Jay: I am the President and sole employee of Intrepid Fox Consulting & Writing Services. This was the company I founded in 2019, and I would encourage anyone who is writing freelance (at least in the U.S.) for more than a few clients to incorporate. It makes billing and taxes easier. Having the word “President” on your business card is also nice.
RTF: As a freelance writer, you’ve written a variety of content, including Blog Posts, Commercials, Short Stories, White Papers, and Mission Statements. Tell us briefly about how your writing process varies for each type of content.
Jay: I think I have two distinct writing processes, one that’s more creative and one that’s more technical.
If I’m doing a really technical piece, for example a white paper on project management, I’ll typically start by just reading. It allows me to gain knowledge of the subject matter that I’ll be writing about. It’s always good to have read twenty times more than you’re expected to write. In other words, if the blog post is 1,000 words, read 20,000 words about that subject.
Reading also helps teach you the language of the profession. Though it’s more pronounced in the world of medicine or law than in building science or architecture, there are distinct lexicons and pragmatics within every profession. It’s essentially a dialect. If you are going to write for a professional audience, you have to learn their dialect.
When writing more creatively, I have a tendency to focus on crafting and refining the personalities of my characters before I fully map out a plot. There’s nothing worse than having a character act in a way that doesn’t make sense to advance a storyline or complete an arc. Typically, this will involve creating a scene that I play out in my imagination for a while before I start writing. It’s kind of like choosing the colors that will be on your pallet before you start painting.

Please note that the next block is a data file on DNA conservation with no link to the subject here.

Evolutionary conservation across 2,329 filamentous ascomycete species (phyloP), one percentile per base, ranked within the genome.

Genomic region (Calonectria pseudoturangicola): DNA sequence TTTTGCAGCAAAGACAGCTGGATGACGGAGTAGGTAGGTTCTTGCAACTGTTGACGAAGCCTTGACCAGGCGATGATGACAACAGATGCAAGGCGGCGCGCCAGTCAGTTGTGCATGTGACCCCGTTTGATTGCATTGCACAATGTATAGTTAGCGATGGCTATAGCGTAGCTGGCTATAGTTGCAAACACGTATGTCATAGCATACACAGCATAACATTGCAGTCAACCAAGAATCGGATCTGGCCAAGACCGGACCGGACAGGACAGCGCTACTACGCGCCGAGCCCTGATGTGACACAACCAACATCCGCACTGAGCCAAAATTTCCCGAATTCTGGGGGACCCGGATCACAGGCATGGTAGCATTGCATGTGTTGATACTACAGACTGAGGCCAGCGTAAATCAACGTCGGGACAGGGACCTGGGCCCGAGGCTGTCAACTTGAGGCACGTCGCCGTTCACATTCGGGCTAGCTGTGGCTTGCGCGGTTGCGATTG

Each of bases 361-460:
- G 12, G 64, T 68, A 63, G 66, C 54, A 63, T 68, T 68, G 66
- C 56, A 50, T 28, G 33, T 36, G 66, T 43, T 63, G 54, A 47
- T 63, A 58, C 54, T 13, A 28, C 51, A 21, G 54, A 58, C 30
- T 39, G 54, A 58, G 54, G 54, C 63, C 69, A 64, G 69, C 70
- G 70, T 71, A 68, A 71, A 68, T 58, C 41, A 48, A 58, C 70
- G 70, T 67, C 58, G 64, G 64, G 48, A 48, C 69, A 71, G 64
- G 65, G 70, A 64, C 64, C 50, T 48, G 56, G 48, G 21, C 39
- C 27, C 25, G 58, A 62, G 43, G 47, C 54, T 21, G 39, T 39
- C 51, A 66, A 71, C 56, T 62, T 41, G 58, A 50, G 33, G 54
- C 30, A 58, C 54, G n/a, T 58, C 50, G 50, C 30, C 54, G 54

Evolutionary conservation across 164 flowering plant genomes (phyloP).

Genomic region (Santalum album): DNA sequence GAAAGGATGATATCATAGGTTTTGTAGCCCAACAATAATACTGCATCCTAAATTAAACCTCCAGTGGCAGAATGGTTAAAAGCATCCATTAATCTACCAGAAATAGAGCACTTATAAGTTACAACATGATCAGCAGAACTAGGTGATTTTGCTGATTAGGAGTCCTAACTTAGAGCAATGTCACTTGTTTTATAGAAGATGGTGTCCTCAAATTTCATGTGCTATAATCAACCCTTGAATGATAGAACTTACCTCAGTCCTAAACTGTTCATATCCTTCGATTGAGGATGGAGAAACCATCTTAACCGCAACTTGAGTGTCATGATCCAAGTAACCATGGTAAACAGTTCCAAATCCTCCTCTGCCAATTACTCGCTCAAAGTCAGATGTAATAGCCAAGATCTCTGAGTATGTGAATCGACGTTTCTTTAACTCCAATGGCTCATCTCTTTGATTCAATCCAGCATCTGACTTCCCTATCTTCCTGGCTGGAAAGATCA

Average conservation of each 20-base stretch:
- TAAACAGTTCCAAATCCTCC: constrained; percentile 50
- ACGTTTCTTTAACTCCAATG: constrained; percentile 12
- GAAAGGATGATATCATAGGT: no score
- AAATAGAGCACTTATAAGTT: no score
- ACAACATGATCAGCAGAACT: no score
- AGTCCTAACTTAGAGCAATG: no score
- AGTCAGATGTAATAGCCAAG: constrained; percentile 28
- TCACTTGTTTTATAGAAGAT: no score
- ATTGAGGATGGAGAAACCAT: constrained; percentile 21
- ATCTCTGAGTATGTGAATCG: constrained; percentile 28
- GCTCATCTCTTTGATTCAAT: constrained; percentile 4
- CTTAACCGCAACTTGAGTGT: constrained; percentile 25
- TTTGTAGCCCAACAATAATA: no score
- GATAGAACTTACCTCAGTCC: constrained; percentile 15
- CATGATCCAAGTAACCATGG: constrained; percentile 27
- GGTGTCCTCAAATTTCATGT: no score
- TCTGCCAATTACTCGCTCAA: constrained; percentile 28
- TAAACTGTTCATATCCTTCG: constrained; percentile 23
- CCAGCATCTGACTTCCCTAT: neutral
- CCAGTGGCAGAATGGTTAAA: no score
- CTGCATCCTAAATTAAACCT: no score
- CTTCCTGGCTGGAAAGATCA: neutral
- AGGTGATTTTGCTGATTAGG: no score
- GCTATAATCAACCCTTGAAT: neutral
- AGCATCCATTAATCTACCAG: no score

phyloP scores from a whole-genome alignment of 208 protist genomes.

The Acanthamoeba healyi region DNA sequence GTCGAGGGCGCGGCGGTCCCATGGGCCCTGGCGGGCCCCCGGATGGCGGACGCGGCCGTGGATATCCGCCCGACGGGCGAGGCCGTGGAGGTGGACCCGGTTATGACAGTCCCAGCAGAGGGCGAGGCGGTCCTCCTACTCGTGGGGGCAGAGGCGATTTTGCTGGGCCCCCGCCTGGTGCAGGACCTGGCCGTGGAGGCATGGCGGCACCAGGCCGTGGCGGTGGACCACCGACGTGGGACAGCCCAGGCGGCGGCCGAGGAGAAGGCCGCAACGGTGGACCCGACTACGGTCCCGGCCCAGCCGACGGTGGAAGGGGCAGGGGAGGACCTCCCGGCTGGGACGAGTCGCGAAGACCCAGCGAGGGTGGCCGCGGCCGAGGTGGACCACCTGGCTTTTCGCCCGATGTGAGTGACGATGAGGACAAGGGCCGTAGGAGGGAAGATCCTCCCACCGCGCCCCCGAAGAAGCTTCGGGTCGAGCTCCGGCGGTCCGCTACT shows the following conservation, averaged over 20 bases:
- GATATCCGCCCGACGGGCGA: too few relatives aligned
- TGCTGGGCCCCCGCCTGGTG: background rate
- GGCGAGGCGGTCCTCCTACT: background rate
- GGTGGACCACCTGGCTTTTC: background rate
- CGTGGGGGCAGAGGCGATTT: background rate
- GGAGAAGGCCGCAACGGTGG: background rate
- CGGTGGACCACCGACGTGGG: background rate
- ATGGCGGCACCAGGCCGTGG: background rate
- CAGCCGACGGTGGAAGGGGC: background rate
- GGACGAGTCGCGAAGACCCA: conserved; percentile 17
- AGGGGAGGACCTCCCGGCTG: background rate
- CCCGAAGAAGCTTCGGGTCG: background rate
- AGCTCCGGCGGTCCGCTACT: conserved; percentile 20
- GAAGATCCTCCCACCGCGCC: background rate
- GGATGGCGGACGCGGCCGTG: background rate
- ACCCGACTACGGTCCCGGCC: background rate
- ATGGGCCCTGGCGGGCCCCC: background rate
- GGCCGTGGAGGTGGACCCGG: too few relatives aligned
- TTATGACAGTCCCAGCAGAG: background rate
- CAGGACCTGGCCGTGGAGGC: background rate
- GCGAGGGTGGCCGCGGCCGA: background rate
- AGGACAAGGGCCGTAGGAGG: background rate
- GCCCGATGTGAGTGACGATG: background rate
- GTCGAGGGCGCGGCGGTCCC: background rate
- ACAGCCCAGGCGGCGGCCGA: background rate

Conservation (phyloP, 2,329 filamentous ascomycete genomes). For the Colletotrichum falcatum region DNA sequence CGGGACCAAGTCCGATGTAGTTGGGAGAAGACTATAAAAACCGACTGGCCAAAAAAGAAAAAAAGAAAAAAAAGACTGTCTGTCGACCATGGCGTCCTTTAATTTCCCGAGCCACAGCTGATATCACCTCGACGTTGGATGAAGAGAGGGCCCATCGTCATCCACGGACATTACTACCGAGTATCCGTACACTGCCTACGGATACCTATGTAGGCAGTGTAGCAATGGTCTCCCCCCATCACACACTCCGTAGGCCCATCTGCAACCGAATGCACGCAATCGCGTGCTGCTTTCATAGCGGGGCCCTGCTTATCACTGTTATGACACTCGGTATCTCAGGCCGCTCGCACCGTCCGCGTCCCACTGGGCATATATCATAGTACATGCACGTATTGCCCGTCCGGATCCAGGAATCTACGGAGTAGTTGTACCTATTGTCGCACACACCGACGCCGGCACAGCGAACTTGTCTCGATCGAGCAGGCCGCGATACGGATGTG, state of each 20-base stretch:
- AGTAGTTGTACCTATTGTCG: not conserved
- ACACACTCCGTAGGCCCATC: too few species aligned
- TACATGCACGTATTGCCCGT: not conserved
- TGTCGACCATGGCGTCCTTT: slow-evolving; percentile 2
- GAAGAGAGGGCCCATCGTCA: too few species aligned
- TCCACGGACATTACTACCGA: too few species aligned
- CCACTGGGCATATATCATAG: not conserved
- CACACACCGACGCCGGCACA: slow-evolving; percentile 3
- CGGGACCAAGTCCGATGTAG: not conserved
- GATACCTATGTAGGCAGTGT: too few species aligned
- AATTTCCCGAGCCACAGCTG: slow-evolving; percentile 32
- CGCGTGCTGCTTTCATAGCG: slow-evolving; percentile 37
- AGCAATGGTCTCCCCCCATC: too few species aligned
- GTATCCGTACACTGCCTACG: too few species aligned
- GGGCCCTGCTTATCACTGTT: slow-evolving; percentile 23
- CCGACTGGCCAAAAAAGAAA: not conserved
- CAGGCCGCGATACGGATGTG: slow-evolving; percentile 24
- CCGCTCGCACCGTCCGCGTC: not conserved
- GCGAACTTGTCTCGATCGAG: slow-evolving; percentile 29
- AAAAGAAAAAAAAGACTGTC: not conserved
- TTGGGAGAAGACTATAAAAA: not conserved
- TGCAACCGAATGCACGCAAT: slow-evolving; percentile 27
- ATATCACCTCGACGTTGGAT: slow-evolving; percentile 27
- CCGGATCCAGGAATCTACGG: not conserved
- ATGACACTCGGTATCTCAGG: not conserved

RTF: What are your top three writing tips for aspiring writers?
Jay: There are two things that every writer should be doing every single day and I believe they are intimately connected: reading and writing. Read abundantly and critically. Read the news, literature, poetry, history, and philosophy. Read writers who have different cultural and political perspectives. Read the works of authors from different countries and regions. Similarly, write every day because writing is a skill that gets more refined with practice and helps you to think about and absorb what you’ve read.
Secondly, talk with other people. Observe the rhythm of their speech, their mannerisms, their idioms, the way they sneeze. When you’re writing fiction, this gives you unlimited iterations of characters who become amalgams of your experiences with others. When you’re writing non-fiction, it gives you a better idea of what voice your audience wants to hear. You can then adjust your prose accordingly.
Finally, learn to divorce yourself from your work. For a long time, I used to get really defensive when someone would come back with edits and suggestions. It felt almost like a personal attack. It’s not. Creativity is subjective and subjectivity is necessarily imperfect.
RTF: What is the most rewarding aspect of being a writer?
Jay: I think the most rewarding aspect of being a writer is that I’m constantly learning new things and forcing myself to question and challenge my beliefs on everything from ethics to the validity of a scientific theory. It’s kind of a dialectical approach to thinking that’s reminiscent of Pindar’s famous words, “Become who you are by learning who you are.” To me, that process is only possible through writing, and I get to do it every day.